About IMAP

When you receive an email, it sits in a file called your "INBOX" on your email provider's servers. If you wish to view this email you must access this file somehow. There are several ways of doing this: a web-based interface known as "WebMail", via a program such as Microsoft Outlook or Thunderbird running on your personal computer, or via a mobile device such as a Blackberry or iPhone. In order for the program or mobile device to talk to your email provider's servers and retrieve your email messages, your computer/device and their servers must communicate and "speak the same language" so that they can understand each other.

Two common "languages" that email servers understand include the "Internet Message Access Protocol" (IMAP) and the "Post Office Protocol" version 3 (i.e. "POP", "POP3" or "POP 3"). They may also understand Microsoft ActiveSync for mobile access.

Pros and Cons of IMAP

IMAP (the "Internet Mail Access Protocol") is intended to be used in situations where you wish to keep all of your email on your email provider's servers so that you can check it anytime from any computer or device that is running an email program or App supporting IMAP. IMAP also works well in combination with WebMail so that you can also check your email from any computer that has a web browser and an Internet connection. This has the following advantages:

  • Since the email stays on the provider's servers, you can check it from any computer with a web browser (WebMail) or with an IMAP-compatible email program or mobile App. This is great if you travel or work in several places.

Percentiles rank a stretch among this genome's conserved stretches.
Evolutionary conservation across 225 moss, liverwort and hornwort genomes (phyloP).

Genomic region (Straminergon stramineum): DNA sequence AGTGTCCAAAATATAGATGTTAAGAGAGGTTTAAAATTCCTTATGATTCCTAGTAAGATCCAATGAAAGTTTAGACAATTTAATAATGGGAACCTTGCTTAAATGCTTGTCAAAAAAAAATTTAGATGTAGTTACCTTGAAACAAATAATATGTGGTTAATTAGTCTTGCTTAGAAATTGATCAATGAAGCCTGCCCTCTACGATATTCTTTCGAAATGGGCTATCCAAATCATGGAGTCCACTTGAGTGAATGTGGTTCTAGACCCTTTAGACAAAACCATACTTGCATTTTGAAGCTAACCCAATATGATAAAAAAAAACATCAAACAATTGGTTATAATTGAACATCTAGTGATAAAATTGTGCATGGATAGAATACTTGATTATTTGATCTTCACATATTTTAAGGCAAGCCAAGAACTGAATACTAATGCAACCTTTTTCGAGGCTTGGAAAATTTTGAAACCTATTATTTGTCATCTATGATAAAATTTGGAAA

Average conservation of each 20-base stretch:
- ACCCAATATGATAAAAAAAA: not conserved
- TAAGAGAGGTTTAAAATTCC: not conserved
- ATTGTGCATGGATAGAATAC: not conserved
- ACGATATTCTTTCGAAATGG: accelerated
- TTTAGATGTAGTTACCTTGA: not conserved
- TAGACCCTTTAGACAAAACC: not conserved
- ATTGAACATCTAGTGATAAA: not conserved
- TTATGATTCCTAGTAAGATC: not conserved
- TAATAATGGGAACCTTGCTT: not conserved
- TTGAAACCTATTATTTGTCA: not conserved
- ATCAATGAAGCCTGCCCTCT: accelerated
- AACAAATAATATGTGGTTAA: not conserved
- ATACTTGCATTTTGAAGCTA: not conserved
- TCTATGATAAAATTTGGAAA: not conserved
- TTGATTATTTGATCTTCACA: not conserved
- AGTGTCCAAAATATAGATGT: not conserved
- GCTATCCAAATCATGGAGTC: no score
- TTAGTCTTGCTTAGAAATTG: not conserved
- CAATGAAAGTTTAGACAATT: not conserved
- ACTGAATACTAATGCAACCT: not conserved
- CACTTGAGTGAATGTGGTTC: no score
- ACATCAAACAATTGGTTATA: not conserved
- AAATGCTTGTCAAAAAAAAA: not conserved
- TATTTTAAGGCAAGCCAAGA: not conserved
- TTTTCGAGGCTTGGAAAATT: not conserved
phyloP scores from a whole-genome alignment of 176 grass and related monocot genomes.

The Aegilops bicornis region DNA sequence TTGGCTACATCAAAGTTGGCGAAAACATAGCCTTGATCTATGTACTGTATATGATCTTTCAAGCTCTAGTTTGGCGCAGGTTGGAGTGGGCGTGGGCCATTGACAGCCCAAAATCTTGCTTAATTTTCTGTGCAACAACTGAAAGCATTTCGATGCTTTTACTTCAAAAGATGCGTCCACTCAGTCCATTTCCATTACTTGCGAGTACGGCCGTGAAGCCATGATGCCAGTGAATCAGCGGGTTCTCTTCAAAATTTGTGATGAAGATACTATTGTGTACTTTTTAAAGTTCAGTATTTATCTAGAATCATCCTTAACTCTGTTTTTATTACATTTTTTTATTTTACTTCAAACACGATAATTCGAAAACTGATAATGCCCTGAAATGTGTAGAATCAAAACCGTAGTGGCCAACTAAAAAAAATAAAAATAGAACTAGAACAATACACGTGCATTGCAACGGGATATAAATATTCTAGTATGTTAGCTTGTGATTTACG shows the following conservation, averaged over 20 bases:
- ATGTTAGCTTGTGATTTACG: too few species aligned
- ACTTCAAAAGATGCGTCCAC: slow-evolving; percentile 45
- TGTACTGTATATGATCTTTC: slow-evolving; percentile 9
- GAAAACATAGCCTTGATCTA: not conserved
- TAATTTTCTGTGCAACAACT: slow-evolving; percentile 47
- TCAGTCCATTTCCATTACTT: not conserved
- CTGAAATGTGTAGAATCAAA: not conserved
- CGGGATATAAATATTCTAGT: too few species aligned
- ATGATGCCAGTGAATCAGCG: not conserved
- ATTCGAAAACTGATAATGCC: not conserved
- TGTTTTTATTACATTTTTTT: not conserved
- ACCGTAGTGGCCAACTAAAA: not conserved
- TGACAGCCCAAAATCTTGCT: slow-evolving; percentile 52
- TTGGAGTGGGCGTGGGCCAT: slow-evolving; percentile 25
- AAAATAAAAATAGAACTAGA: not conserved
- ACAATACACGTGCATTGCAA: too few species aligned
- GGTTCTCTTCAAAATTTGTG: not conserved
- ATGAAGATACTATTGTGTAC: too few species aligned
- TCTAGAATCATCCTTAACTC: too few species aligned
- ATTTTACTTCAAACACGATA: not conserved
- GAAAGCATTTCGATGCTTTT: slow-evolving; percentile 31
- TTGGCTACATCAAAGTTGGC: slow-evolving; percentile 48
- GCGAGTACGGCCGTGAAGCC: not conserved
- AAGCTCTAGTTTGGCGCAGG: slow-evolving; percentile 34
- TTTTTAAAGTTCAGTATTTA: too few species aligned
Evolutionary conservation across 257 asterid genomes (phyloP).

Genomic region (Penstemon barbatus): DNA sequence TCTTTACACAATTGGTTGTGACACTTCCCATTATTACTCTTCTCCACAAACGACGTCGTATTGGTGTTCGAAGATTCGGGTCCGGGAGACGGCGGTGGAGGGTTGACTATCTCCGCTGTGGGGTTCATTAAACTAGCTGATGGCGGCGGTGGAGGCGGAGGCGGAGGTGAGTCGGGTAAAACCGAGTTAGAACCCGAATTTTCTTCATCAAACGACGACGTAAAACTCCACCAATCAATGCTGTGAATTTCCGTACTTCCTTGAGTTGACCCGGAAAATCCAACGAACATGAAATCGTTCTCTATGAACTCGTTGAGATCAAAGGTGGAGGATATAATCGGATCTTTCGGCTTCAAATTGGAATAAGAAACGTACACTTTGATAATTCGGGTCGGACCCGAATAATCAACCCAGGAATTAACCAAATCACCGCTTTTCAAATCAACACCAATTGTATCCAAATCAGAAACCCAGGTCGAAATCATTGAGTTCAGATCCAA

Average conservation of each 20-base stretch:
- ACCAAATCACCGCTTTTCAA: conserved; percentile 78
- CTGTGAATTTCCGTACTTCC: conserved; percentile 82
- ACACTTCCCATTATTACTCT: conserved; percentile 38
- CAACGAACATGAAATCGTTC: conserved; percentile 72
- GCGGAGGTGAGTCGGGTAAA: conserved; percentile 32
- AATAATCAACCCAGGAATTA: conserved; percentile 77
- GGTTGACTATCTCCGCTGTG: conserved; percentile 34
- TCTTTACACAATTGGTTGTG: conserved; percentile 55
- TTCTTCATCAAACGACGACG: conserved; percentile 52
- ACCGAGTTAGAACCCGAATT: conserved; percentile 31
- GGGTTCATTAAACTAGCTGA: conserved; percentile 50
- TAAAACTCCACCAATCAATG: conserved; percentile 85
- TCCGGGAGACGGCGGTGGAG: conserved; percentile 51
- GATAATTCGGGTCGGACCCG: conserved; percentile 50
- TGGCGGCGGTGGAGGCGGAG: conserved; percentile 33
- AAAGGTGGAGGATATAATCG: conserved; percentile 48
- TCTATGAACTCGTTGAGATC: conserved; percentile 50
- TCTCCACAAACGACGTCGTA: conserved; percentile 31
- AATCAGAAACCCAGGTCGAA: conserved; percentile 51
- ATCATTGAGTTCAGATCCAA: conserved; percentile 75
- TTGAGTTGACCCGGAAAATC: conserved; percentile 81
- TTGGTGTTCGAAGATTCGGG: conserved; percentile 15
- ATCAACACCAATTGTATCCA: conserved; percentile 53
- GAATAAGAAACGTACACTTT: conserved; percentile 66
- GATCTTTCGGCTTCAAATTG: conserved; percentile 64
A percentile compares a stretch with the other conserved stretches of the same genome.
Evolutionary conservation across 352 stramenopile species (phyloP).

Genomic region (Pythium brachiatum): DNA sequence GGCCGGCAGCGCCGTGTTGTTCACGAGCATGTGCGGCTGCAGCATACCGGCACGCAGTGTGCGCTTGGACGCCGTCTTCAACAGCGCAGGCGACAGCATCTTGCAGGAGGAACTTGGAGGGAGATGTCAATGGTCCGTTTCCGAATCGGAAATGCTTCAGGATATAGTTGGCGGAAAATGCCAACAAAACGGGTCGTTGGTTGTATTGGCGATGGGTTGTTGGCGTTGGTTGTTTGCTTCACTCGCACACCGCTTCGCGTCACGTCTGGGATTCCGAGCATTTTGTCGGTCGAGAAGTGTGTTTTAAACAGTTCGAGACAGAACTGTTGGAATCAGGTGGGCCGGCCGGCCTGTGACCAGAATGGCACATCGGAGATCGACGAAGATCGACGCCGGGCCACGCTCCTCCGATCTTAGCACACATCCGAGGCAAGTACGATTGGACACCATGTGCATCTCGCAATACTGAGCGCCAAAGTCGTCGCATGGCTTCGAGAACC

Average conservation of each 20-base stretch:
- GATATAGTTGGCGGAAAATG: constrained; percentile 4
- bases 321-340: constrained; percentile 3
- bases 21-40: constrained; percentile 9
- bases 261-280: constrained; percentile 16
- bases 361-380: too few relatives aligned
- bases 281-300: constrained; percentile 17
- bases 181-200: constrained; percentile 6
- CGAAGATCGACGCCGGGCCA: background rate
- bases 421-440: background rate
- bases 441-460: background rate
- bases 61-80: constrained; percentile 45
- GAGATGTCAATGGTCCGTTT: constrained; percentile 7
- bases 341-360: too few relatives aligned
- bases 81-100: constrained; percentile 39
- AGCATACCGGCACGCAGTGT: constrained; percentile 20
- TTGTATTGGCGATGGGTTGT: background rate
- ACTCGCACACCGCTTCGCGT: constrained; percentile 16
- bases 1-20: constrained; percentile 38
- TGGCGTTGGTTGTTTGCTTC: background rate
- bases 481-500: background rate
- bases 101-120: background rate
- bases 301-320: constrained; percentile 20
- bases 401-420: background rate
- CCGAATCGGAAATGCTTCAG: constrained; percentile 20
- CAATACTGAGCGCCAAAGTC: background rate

• If your computer "dies" or gets a virus, your email will not be affected because it is stored on your email service provider's computers.

IMAP also has the following disadvantages:

  • You must be connected to the Internet in order to access your new email (and any old email which you have not pre-downloaded for "offline access").
  • If you have a lot of email, it may take up a lot of space on your email provider's servers (which may cost additional money).

POP service, which LuxSci also provides, has the opposite Pros and Cons. About POP email services.

To learn more about how IMAP works and the security issues involved in sending and receiving email, read

IMAP at LuxSci

LuxSci provides IMAP email services to all of its email hosting customers (all customers can also receive POP, SMTP, and WebMail services).

  • IMAP v4r1 over SSL and TLS
  • Alternate ports to get around firewalls
  • Authentication required
  • IMAP IDLE support
  • Support for concurrent access by multiple people/programs to the same accounts and folders

Using LuxSci's IMAP email services, you can access your email at any time using your favorite email program from any where in the world, so long as you have an Internet connection. LuxSci has step-by-step online instructions for configuring your email programs for use with its services, so it is quick and easy to get setup.

LuxSci provides secure IMAP -- IMAP connections over SSL or TLS. Using SSL, your username, password, and message contents are encrypted so that no one can "eavesdrop" on this information as it passes between LuxSci's servers and your computer or device. Secure IMAP services are a standard part of all email hosting plans.

LuxSci provides multiple ports for IMAP connections to help our users with difficulty connecting to our servers due to firewalls blocking the usual ports. In addition to the standard ports, LuxSci also offers port 2993 and 443 for secure IMAP access. So, most users should be able to make secure IMAP connections no matter what kind of firewall they are behind (assuming they are entitled to make IMAP connections to LuxSci).

LuxSci's WebMail is fully IMAP-compatible. You can see all of your IMAP folders in WebMail and use WebMail concurrently with IMAP. Additionally, WebMail supports the IMAP-style "delete first then expunge later" cycle for message deletion.

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